Essential workers making poverty wages
While the state of Arizona is making strides toward increasing teacher pay, one group has been noticeably left behind, early childhood educators. A new report out by the Berkeley Center for the Study of Child Care Employment highlights that early childhood educators in Arizona are still lagging far behind. The field is largely made up of women and often women of color, and despite the fact that we ask them to provide care to our most vulnerable citizens, they often make poverty wages. During the COVID pandemic, it has become clear that child care is an essential service, yet the policy response at the state and federal level has largely ignored the educators themselves. Unfortunately, this was an existing problem that has only been made worse in the last 12 months. According to the report “The burden of school closures and parents continuing to work falls on child care providers. We need to be properly recognized through appropriate funding, PPE, and support systems. The government is largely ignoring the particularly unique burden that is put on child care during this pandemic.”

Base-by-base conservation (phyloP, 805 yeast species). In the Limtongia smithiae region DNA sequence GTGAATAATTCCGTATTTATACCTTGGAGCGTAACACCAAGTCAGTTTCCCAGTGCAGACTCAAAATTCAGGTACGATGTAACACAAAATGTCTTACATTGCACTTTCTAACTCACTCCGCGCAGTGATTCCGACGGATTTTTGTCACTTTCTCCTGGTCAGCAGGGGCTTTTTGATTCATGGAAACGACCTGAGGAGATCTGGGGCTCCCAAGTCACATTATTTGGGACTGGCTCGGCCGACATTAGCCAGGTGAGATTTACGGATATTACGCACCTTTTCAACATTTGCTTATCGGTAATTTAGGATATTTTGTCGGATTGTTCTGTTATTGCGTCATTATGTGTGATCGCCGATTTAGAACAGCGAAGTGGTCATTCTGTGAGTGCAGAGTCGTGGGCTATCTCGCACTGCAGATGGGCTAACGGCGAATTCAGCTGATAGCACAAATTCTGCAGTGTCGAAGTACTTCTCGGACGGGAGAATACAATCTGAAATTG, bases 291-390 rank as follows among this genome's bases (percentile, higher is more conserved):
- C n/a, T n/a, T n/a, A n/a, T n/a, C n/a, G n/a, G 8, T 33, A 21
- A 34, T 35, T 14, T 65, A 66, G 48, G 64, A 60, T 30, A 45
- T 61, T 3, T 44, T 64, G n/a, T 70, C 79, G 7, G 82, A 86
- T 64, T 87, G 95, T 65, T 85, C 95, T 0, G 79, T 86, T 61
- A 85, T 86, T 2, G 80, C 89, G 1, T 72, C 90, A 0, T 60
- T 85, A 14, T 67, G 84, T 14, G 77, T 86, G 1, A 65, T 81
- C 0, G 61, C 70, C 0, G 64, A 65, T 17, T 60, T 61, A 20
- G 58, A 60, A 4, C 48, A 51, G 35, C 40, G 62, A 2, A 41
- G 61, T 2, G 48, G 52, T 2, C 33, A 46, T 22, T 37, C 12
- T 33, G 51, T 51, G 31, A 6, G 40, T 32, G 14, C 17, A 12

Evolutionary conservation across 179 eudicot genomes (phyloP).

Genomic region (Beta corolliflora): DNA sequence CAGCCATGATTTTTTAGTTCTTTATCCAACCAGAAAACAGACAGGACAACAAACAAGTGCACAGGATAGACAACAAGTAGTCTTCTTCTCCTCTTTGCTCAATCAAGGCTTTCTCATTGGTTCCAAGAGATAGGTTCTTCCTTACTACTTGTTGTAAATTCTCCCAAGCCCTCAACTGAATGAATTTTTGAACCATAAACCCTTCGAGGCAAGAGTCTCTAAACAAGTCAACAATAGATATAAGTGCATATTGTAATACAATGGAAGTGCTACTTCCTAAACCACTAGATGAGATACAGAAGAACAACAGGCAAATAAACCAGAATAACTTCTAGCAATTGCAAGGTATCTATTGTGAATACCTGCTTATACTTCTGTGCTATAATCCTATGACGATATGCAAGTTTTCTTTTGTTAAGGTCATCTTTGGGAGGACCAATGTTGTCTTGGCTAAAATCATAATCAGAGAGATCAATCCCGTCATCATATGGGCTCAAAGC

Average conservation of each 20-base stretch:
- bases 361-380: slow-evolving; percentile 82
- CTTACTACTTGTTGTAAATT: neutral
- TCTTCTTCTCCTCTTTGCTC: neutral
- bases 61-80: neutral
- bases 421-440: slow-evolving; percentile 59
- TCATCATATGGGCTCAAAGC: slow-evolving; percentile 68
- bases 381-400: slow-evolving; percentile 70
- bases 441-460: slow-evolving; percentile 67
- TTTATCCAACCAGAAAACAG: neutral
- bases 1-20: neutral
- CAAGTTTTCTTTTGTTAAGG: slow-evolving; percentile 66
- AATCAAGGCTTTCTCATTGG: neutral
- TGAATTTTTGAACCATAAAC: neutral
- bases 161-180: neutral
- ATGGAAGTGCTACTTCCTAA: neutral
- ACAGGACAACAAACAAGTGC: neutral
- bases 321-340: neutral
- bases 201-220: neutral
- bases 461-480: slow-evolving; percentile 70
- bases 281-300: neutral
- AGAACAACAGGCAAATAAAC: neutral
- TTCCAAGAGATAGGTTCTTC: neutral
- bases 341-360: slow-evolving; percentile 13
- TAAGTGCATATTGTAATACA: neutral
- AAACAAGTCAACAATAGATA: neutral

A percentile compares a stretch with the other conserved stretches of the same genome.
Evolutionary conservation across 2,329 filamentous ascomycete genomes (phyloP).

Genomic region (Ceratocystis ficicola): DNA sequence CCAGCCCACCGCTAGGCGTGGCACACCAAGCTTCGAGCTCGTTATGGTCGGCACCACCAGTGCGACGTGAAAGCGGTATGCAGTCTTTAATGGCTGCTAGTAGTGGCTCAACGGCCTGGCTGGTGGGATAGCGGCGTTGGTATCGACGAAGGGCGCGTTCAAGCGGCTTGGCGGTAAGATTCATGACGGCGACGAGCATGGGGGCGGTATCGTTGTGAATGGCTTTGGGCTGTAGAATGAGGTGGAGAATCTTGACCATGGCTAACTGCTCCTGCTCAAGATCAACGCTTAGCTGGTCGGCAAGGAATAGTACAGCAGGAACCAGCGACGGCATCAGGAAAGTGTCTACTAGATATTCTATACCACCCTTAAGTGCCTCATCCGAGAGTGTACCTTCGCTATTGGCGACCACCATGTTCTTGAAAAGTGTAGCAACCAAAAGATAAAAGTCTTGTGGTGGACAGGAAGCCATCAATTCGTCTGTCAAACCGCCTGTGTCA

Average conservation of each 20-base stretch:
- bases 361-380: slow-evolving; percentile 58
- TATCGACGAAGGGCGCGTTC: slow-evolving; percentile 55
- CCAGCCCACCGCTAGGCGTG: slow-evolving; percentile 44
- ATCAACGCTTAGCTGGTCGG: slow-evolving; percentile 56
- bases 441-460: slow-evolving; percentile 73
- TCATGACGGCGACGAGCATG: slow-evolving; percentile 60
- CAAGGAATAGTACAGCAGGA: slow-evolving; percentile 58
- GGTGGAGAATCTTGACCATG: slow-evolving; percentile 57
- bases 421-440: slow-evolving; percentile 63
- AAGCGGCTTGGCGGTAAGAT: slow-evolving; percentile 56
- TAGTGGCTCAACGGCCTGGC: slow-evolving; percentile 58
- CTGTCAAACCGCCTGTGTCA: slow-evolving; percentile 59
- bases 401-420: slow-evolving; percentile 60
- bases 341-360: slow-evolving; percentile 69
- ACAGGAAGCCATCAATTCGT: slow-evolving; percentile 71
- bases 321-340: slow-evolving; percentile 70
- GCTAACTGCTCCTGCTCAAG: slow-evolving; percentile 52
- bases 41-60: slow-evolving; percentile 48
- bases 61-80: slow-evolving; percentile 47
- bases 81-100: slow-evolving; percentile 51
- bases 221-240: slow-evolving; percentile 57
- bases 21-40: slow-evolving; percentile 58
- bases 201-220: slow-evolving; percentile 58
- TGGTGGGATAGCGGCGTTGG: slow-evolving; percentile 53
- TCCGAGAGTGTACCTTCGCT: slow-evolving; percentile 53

The Arizona data shows that the median wage for child care workers is $11.97 and even those with a bachelor’s degree make 21% less than their counterparts in the K-8 education system. And worse, the POVERTY rate for early educators is over 20%, double that for other Arizona workers. The gap in pay is an issue of parity in the education field, but it is also an equity and access issue. We cannot continue to expect the ECE workforce to bear the burden of care during this education crisis in America without compensating them adequately for the important work that they do.